World’s Biggest Fly Faces Two New Challengers

The two newfound fly species, each as long as a finger, were collecting dust in museum collections.

The planet's largest fly faces two new challengers, which were discovered collecting dust in old museum cabinets.

With wingspans as wide as a hand and finger-length bodies, the newly described insects are almost as eye-popping as their world-record relative, Gauromydas heros.

Scientists identified G. mateus and G. papaveroi from 14 forgotten specimens found in collections in Brazil, France, and Costa Rica that date back to the 1930s.

These specimens are the only known trace of the two new species, according to study leader Julia Calhau, of the University of São Paulo's Museum of Zoology in Brazil.

With body lengths of up to 1.7 inches (4.3 centimeters) and wingspans of up to 3.5 inches (9 centimeters), neither species in the small sample rivals the largest examples of G. heros.

But Calhau believes they might—if more flies can be found in museums or in their wild habitat of Central and South America.

“The range size of G. heros is large—32 to 70 millimeters [1.3 inches to 2.7 inches]—and the two new species could vary drastically in length as well,” says Calhau, whose study appeared November 26 in the journal Zootaxa.

Elusive Giants

While the museum specimens are labelled with capture locations in Argentina, Brazil, and Costa Rica, tracking down their living descendants will be a major challenge.

Nothing is known about the lives of G. mateus and G. papaveroi, Calhau says, and even previously known Gauromydas flies are incredibly elusive.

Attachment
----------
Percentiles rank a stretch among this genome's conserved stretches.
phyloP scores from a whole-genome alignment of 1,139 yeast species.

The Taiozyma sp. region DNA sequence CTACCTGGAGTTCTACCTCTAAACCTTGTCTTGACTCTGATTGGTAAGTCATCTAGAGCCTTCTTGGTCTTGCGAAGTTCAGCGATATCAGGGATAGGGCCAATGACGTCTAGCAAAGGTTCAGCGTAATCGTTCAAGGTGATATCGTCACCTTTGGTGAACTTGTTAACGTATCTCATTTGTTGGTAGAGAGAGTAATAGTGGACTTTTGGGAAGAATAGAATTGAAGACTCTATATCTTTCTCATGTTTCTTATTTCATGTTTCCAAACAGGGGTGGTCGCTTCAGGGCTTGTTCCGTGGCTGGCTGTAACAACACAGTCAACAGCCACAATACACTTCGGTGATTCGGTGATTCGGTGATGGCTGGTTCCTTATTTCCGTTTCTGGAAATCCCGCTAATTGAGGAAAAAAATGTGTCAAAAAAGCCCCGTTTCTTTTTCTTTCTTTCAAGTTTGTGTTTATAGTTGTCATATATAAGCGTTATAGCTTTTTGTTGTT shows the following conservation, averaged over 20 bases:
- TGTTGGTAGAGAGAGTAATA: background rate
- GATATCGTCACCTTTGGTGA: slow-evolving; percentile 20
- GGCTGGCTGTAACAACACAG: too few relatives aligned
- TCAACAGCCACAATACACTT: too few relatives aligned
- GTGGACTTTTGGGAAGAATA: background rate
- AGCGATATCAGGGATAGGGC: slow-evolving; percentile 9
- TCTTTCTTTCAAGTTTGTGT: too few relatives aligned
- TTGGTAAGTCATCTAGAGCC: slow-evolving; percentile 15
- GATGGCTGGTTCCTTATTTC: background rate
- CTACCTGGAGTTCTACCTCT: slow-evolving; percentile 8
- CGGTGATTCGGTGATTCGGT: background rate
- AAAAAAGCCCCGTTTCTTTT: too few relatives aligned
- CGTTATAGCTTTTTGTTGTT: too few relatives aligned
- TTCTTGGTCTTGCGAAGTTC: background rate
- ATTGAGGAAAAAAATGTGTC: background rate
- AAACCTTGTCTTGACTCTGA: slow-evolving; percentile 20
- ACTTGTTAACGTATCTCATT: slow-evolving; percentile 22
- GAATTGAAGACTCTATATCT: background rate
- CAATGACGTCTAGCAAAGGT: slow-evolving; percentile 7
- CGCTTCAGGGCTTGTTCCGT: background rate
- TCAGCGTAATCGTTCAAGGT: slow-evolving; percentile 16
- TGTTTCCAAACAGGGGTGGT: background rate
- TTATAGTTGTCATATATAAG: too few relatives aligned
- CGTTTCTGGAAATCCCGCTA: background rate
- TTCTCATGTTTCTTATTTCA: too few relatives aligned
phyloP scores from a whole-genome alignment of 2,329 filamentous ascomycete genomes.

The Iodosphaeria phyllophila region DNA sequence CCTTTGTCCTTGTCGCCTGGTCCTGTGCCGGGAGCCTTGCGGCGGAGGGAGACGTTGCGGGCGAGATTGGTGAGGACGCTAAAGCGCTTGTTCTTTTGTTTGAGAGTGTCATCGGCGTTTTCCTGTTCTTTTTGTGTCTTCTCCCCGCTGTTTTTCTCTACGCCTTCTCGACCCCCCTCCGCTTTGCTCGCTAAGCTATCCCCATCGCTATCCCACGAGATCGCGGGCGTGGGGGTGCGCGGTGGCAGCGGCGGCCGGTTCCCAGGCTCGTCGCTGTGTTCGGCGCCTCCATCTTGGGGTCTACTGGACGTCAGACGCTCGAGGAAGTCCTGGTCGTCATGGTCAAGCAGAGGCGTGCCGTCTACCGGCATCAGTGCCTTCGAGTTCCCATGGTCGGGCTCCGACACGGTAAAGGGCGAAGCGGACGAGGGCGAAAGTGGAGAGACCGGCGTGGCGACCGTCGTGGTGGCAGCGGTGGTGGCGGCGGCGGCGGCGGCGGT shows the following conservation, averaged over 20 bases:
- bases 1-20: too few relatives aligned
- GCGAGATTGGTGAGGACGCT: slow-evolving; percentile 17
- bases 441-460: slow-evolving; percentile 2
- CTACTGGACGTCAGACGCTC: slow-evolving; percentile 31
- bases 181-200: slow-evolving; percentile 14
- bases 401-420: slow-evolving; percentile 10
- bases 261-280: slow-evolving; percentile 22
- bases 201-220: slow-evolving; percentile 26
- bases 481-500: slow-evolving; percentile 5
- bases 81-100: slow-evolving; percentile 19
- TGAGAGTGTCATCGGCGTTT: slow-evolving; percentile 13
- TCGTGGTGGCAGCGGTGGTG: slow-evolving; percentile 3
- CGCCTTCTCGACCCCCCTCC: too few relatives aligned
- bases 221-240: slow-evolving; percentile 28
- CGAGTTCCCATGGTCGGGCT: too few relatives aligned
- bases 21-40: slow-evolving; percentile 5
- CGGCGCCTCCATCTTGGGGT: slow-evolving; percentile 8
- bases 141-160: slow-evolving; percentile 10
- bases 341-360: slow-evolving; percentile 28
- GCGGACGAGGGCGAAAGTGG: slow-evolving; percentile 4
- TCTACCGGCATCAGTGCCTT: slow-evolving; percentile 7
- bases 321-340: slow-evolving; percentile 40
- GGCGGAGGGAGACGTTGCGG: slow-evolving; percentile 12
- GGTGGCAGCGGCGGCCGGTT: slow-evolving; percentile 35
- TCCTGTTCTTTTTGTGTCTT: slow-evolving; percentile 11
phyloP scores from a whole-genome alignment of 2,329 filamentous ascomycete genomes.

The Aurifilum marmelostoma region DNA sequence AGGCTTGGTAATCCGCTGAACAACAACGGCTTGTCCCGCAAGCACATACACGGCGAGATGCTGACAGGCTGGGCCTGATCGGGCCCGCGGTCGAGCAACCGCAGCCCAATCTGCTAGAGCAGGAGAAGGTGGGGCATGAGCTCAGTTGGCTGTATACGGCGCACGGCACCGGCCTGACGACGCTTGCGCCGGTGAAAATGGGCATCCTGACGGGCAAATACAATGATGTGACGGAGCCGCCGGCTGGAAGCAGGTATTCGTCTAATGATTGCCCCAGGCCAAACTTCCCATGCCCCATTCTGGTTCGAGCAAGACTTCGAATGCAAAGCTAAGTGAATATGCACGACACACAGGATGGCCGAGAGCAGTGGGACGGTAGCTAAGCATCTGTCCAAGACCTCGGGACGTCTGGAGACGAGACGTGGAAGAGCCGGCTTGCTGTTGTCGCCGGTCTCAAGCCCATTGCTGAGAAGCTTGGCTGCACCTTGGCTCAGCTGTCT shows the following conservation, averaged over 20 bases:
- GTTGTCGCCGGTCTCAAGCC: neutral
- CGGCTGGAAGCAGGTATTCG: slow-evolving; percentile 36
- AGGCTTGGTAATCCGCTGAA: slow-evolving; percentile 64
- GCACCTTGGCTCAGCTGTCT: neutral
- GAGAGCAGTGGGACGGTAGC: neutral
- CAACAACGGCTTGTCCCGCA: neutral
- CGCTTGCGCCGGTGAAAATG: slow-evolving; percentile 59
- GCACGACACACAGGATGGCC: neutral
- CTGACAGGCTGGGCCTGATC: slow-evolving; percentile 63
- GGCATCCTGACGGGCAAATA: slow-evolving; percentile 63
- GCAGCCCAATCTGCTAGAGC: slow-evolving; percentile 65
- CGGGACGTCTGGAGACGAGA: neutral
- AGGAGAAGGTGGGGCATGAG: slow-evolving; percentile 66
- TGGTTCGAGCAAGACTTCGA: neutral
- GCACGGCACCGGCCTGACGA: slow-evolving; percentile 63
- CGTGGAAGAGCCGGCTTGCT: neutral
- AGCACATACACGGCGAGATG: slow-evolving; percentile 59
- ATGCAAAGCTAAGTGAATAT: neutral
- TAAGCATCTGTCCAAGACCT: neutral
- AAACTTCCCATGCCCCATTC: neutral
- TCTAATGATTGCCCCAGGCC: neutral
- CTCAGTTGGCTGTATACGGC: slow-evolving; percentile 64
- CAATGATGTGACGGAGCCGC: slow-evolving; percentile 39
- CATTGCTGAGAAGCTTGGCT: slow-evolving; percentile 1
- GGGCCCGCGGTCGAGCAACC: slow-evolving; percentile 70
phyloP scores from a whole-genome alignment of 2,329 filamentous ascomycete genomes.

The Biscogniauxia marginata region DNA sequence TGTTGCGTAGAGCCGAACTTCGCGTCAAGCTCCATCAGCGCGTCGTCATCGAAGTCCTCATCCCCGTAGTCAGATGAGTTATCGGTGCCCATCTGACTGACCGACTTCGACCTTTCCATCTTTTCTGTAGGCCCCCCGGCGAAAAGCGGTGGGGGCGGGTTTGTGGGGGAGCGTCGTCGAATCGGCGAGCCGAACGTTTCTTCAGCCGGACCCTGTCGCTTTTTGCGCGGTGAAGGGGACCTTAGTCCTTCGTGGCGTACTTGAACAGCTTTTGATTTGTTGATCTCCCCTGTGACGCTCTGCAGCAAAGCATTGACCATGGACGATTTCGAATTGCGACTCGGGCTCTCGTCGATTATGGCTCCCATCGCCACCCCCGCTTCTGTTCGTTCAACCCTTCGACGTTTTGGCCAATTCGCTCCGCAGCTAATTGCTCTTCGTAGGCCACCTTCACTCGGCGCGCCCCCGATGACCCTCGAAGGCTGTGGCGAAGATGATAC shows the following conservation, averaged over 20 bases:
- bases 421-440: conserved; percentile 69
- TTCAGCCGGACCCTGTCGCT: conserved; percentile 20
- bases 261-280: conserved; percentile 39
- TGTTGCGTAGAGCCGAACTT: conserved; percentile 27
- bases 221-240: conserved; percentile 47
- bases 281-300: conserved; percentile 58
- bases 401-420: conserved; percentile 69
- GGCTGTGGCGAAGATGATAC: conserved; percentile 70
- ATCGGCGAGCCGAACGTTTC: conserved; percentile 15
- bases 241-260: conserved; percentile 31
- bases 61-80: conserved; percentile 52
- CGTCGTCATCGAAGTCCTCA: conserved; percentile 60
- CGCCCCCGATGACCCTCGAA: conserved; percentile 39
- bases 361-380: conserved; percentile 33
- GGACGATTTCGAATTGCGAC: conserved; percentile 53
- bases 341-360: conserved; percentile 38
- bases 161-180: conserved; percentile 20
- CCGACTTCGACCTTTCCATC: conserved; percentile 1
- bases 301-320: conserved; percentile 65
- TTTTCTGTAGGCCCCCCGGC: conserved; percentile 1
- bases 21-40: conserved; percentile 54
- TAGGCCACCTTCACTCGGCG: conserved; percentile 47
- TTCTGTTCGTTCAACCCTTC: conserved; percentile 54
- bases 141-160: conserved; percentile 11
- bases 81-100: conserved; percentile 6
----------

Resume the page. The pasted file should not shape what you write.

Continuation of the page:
Torsten Dikow, a research entomologist at the Smithsonian Institution’s National Museum of Natural History in Washington, D.C., is a world expert on mydas flies (Mydidae), the family to which these goliaths belong.   

But even he has never set eyes on a living Gauromydas fly. “We know very little about their biology because they are so rarely observed,” says Dikow, who wasn’t part of the study team. (Also see "Why Giant Bugs Once Roamed the Earth.")

One explanation is that “the flies are just rare,” and the adults are “active for a very short time of the year,” he says.

In addition, the winged adults mimic both the appearance and high, fast-flying behavior of large pepsid wasps—also known as tarantula hawks.

This helps the flies scare off predators, but they may succeed in frightening off entomologists, too.

While Gauromydas flies are quite harmless, “you don’t want to be stung by such a wasp,” Dikow says.

Ant Nest Clues

Much of what we do know about giant flies is thanks to a researcher who managed to locate breeding sites of G. heros in southeastern Brazil in the 1940s.

The scientists observed the insects mating near leafcutter ant nests, in which they laid their eggs. The fat grubs feasted on beetle larva that scavenge in ant-waste chambers.

As for the adults, “I believe they are nectar feeders, as they have developed mouthparts and were seen visiting flowers,” Calhau noted.

The same may be true of the newfound species, she says, since the original specimen labels reveal that some of the monster flies were caught using agave nectar as bait.

Time will tell whether G. mateus and G. papaveroi will earn the title of biggest fly, but they aren’t likely to be in the running for fly heavyweight champ. (Also see "Cricket Has World's Biggest Testicles.")

Pantophthalmid flies, or timber flies, as they’re sometimes known, “are shorter, but might be heavier because they are stockier,” Dikow says.

These flies are hardly ever encountered either—so don’t worry, you aren’t gonna need a bigger fly swatter.

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